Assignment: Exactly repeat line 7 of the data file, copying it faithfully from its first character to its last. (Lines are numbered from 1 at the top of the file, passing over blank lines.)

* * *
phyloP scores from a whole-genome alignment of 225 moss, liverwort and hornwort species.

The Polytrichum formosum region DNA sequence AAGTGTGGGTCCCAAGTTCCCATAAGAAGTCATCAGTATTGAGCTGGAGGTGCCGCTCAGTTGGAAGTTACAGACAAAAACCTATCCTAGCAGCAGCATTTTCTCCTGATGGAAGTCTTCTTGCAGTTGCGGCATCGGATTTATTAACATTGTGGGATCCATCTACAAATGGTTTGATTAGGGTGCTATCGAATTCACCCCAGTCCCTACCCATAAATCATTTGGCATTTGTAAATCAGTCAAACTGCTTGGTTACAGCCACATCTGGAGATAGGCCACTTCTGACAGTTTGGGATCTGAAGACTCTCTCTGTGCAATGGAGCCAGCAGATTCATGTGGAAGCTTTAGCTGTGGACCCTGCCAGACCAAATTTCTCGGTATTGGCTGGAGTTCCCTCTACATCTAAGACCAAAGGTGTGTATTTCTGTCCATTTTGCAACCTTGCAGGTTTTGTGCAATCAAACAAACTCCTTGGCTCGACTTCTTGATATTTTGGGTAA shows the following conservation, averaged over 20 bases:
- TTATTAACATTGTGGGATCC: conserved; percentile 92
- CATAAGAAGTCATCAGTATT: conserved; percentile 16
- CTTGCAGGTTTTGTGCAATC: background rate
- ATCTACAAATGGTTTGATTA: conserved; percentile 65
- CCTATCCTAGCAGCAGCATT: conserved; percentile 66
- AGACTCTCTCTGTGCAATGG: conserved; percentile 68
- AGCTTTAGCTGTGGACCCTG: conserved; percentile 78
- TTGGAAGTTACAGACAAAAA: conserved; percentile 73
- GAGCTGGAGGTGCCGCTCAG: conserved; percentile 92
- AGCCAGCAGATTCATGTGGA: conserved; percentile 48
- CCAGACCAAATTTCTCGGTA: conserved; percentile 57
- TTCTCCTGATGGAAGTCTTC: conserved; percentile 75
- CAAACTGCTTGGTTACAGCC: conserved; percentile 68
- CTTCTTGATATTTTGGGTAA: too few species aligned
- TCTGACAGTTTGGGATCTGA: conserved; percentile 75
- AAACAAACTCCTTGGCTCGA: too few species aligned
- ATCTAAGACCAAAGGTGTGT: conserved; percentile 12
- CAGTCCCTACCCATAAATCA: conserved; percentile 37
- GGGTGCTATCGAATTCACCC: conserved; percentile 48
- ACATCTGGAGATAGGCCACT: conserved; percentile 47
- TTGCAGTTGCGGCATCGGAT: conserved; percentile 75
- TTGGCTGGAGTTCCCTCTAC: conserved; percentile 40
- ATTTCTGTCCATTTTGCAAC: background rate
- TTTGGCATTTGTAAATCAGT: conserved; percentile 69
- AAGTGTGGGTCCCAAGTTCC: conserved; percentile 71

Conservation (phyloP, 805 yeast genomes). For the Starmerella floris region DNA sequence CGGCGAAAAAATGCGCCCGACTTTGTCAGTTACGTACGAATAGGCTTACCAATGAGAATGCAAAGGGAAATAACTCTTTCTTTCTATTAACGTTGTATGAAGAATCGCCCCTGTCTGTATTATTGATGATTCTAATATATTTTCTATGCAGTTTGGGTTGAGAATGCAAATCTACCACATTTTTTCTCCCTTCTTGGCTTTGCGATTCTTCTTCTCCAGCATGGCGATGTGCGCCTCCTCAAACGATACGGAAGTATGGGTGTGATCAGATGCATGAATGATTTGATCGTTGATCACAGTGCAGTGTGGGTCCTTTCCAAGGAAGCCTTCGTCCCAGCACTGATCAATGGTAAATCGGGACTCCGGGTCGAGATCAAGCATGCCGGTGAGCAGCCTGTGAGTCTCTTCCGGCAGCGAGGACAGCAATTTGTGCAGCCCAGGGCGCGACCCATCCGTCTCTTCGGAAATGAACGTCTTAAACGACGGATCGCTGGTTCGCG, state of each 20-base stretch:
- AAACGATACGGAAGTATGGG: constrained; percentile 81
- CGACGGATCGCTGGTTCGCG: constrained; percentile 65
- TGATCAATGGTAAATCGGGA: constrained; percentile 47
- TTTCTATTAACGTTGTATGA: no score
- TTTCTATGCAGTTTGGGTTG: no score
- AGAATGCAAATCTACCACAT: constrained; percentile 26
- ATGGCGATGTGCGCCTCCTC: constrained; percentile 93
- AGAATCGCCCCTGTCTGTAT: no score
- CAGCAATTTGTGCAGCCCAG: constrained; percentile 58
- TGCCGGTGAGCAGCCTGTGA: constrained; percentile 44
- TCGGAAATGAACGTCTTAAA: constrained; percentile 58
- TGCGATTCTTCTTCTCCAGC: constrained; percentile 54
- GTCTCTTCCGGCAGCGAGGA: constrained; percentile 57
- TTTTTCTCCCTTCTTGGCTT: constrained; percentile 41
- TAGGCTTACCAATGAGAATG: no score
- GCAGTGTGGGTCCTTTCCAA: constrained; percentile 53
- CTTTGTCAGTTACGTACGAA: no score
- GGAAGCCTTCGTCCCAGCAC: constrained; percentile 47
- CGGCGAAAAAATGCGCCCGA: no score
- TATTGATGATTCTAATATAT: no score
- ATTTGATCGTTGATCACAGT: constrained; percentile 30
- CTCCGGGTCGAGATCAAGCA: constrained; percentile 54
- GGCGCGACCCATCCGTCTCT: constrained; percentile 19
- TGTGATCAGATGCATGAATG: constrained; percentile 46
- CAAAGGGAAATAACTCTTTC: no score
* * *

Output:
- CCTATCCTAGCAGCAGCATT: conserved; percentile 66